Among the many tax reform issues to be resolved in the months ahead is whether or not to produce a comprehensive tax reform bill or simply one limited to corporate reform.
President Obama recently offered his own plan for corporate reform, triggering a number of negative responses.
“Once again, small businesses are being left out of President Obama’s economic plans,” said House Small Business Committee chairman Sam Graves, R-Mo. “Small businesses commonly file as individuals and often face steeper tax rates than larger companies, yet it is these firms that will create the jobs necessary for a full and robust economic recovery. Tax reform must be comprehensive so that all businesses, both large and small, can see relief from the burdensome tax code.”
And a study by the National Federation of Independent Business and the S Corporation Association reinforces the need for tax reform, according to NFIB president Dan Danner (see S Corps Pay Highest Effective Tax Rates). Because of recent tax law changes, for the first time since 2002 the top marginal tax rate that applies to individuals and pass-through businesses is significantly higher (44.7 percent) than the top marginal tax rate that applies to C corporations (35 percent).
“The U.S. tax code is unfair and complex,” said Danner. “Today’s study provides valuable data that confirms small businesses currently pay a higher effective tax rate than many large corporations. This study delivers a strong counter argument to the President’s announcement last week that corporate-only reform is the best path.”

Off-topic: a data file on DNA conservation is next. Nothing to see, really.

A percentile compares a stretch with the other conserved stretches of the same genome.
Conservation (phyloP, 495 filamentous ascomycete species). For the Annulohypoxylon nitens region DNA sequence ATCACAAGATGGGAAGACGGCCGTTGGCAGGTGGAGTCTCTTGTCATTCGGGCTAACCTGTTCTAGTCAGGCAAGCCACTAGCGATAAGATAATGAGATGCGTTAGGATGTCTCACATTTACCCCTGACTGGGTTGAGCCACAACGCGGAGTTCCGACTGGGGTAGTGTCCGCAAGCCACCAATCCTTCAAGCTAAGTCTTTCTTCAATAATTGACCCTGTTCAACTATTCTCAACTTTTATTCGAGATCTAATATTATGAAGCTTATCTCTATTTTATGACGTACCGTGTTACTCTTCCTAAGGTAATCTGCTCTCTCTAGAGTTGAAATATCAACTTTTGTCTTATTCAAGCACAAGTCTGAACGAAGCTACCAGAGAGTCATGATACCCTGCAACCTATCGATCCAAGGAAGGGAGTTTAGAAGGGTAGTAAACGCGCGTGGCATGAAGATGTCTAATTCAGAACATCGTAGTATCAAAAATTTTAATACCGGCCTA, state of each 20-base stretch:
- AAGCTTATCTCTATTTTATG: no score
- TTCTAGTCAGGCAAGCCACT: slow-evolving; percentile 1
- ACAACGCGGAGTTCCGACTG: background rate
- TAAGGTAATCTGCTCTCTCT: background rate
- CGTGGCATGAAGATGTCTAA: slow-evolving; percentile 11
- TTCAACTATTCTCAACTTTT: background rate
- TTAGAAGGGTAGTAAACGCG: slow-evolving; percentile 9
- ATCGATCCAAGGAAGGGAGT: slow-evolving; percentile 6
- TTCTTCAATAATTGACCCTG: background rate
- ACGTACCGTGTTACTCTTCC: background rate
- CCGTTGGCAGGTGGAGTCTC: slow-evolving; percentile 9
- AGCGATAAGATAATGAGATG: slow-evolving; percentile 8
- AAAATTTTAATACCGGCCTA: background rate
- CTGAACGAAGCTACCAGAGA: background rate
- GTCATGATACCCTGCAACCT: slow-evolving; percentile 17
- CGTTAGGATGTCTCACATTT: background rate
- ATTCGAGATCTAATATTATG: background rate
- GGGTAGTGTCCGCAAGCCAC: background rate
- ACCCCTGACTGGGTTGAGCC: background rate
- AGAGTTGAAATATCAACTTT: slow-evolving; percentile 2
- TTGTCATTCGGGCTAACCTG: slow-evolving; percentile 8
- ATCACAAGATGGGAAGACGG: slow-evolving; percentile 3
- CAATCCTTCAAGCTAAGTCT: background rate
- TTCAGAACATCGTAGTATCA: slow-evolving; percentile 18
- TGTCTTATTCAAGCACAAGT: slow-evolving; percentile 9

“Over 75 percent of all small businesses in the United States are taxed at the individual rate—signifying the need for comprehensive reform that addresses both individual and corporate taxes,” he added.
A contrary view is held by Sabrina Parsons, chief executive of Palo Alto Software, which provides free content to small businesses on how to plan, manage and track performance for small businesses.
“In reality there is a very small minority of small businesses out there making more than $450,000 per year, and that’s what the debate is about—individual tax rates,” she said.
“I would like to see comprehensive tax reform,” she added. “A corporate tax reform that lowers the rates and eliminates the loopholes available to large corporations would be advantageous.”
“The debate should focus on small business and not wealthy individuals—when you read between the lines, they’re really aiming at people making more than $450,000,” said Parsons. “Critics say that the corporate-only approach is bad for small business when really it’s bad for wealthy individuals. Lowering the corporate tax rate from 35 percent to 28 percent should have nothing to do with the tax rates on wealthy individuals.”
“If you’re a pass-through that’s making more than $450,000, it may be time to talk to your CPA and think about changing to a different type of entity,” she said. “While they are trying to couch the debate in terms of small business, it’s really just about individual tax rates.”
What small business really needs is greater access to capital, according to Parsons. “Small business needs reforms that help them get access to capital,” she said. “Large corporations have always had it, but we penalize small businesses by forcing them to put their personal assets on the line when they’re trying to grow their business. When access to capital is easier to get, more small businesses will be created and flourish.”
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